In some ways, it feels like we’ve never known more about our colleagues’ lives. Sitting in video calls with our teams, we see into their homes, meet their pets, or say hello to their kids. The line between the professional and the personal has been blurred by technology and dramatically changing circumstances.
And yet, all of this just serves to underline the very real physical distance that the COVID-19 pandemic has forced on us. That face on a screen is also a daily reminder of what we’re all missing out on: genuine, real-life interactions with our colleagues.
The new realities of a virtual workplace
We’ve lost those quick catch ups in the office kitchen while the kettle boils. Or perhaps as managers, the chance to fully assess someone’s body language as they tell us something important in a one-to-one. And all of this matters – the loss of this direct physical experience has a genuinely significant impact on our wellbeing and our behaviours.
For example, the physical space in which we have a conversation acts as a ‘cognitive scaffold’ that frames and influences the conversation we’re having. The informal setting directly influences our behaviours during that chat in the kitchen. And yet if we have the same interaction in a meeting room, we behave differently again. And differently again if we have it virtually.
In addition, virtual interactions are proven to be more tiring because our brains are working harder to identify all of the non-verbal signals we’d normally receive if we were sitting opposite each other.
Why does any of this matter? 88 per cent of employees who worked from home during lockdown in the UK say that they want to continue doing so. So doesn’t that suggest that people generally prefer these new ways of working?
It seems likely that they do. But if homeworking and hybrid teams really are the shape of things to come, then businesses – and their head office teams in particular – still need to do more to address how they are connecting with their remote employees. Here’s why.
Building a complete picture of employee needs
Understanding the needs of your employees is a critical part of delivering effective learning and development.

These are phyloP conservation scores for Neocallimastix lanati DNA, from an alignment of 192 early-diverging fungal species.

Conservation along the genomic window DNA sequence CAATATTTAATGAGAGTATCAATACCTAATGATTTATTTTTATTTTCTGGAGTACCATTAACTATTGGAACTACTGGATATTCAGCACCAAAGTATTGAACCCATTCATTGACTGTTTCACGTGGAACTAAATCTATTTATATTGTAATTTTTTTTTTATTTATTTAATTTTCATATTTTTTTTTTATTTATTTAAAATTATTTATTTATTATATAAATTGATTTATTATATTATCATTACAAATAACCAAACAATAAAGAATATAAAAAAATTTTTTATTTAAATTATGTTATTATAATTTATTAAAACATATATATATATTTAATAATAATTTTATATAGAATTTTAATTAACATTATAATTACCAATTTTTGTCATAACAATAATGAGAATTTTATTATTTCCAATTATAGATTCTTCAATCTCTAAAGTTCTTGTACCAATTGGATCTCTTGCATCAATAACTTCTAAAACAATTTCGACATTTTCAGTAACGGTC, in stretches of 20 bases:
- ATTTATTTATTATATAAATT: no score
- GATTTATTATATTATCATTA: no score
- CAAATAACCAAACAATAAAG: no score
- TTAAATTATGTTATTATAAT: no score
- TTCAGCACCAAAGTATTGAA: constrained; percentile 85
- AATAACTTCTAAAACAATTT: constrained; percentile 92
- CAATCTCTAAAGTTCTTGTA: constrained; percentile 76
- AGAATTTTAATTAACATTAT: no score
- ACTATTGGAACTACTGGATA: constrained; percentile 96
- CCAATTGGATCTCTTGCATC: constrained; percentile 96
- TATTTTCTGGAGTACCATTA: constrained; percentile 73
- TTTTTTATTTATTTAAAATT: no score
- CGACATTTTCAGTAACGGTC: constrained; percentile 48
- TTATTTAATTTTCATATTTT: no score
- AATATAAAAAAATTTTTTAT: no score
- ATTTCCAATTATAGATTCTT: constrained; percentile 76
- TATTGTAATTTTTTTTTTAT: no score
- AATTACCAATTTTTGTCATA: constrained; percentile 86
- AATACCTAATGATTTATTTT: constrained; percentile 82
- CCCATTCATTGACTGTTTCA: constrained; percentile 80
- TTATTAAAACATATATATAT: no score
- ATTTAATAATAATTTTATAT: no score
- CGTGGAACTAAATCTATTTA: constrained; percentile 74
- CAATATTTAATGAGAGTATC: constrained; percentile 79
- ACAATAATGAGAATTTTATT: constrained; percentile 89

As a manager, you may now know the colour of a frontline team member’s wallpaper. But it’s likely that – thanks to the physical distance – you might not know quite as much about their ongoing strengths and weaknesses. When you’re only interacting remotely with your team members it’s often far harder to see precisely where they’re doing well and where they might need some extra support.
Why? Well, there are the normal pressures of any job and the expectations you put on your employees as a manager. But in addition, remote working puts pressure on your people in ways that might not be immediately obvious. There’s the risk that they end up working longer hours, struggle to keep pace, balance home and work pressures or that they simply get more stressed.
In learning and development terms, head office teams and line managers need to be able to see these individual pain points and do everything they can in order to address them with the right support and training.
Fail to do this, and the risk is you don’t address actual learner needs with the training you deliver. Even before COVID, this was a challenge. Back in 2015, a report from 24×7 Learning found that only 12% of learners said they actually apply the skills they’ve learned from their training in their actual job. It strongly suggests that too often training just isn’t meeting the needs of the people it’s aimed at.
AI can help to bring us closer together
What’s our view on how this can be addressed? In a workplace where more managers and HR professionals are increasingly remote from their frontline teams, how do we make sure that we’re connecting with people, addressing their needs and giving them the training they require? We believe that AI and technology has an important role to play in reconnecting us all.
Our Cognito technology offers remote managers and head offices a unique overview of their frontline teams. It gives them an accurate picture of where their people are doing well, and where they are struggling.
It helps them to accurately assess learner needs and create learning and development programmes to address them directly. And crucially, thanks to its use of AI it adapts to the needs of individual team members, as they learn in real-time and shapes a personal learning experience for them.
Using AI to take a smarter approach to learning and development in this way is perfect for remote managers and head office teams, now more than ever before. According to the Harvard Business Review, organisations currently spend around $350billion on learning and development globally. The issue is that they’re finding it hard to do this effectively.
More people working remotely isn’t making the task of identifying where the L&D budget needs to be spent any easier. But we believe that the smart use of AI to help accurately identify specific learning needs, to assess progress and to bring managers and front line teams closer together can make a big difference.
To find out how Cognito can help you to do this within your business, call us today on 01423 203 733.